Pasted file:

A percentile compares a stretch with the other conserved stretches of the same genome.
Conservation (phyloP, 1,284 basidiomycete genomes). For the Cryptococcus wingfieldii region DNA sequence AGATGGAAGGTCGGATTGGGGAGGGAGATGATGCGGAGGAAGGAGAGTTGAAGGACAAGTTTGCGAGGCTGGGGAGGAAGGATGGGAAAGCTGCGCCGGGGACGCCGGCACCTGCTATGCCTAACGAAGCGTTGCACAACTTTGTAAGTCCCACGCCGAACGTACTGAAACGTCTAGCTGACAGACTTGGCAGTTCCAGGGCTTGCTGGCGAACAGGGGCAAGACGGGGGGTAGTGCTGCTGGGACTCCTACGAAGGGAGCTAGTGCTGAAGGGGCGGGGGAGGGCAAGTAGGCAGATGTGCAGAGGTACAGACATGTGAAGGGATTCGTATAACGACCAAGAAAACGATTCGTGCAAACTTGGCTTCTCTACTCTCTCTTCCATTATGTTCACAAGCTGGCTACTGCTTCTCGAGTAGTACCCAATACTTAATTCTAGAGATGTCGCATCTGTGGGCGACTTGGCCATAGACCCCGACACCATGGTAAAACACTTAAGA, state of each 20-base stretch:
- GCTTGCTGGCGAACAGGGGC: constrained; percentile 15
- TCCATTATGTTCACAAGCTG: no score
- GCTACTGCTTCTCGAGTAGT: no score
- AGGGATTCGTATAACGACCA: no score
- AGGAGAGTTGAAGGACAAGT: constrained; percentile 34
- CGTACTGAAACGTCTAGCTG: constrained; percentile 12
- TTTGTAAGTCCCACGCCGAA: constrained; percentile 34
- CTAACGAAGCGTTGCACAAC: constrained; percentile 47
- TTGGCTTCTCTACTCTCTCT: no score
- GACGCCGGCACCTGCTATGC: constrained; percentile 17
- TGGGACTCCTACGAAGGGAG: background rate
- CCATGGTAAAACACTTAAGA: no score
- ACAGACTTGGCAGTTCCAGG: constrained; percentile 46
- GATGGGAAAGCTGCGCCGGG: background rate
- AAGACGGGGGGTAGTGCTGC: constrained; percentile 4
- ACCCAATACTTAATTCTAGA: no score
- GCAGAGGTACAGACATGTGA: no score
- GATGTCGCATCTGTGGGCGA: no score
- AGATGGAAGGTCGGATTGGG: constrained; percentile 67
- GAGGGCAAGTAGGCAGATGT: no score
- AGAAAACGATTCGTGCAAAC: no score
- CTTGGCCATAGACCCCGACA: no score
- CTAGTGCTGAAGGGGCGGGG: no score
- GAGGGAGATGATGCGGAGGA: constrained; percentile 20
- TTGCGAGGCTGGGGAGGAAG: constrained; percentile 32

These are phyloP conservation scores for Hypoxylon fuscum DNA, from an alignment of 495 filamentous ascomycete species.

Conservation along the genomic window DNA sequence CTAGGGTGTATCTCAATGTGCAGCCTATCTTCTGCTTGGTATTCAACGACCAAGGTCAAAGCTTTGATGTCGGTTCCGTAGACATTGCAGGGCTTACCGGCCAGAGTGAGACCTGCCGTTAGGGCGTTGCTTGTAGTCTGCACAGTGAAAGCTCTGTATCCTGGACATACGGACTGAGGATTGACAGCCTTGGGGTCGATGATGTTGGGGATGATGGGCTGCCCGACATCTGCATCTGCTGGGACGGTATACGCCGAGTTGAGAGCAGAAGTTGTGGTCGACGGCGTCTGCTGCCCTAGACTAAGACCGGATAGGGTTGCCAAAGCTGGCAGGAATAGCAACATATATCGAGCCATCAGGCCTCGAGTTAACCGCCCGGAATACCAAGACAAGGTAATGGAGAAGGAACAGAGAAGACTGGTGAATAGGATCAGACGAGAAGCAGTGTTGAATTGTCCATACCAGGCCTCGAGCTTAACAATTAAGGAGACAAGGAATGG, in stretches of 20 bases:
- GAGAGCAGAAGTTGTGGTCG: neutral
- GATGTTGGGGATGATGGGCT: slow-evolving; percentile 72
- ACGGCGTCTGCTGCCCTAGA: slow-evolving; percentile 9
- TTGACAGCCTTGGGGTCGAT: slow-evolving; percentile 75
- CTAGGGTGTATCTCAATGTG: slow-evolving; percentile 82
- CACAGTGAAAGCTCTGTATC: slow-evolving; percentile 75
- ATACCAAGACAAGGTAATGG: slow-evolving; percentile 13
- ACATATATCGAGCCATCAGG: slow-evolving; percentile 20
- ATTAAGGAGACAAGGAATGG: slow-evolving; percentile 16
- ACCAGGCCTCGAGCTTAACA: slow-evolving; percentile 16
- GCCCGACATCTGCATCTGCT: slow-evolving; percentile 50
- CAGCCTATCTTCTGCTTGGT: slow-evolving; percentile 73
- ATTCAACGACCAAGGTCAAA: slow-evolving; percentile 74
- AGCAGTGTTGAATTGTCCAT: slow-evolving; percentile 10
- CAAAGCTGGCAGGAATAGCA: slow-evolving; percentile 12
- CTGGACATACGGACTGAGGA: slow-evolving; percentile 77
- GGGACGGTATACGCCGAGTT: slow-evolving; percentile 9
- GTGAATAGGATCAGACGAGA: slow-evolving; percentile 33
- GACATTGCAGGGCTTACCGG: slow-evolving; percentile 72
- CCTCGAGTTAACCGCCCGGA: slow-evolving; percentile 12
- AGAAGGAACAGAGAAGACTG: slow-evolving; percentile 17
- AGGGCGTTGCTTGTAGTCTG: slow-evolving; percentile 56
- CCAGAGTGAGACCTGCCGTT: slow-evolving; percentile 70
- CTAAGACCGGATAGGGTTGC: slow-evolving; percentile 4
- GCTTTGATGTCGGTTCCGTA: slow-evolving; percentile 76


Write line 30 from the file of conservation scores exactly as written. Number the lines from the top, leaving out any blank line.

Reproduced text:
- GAGAGCAGAAGTTGTGGTCG: neutral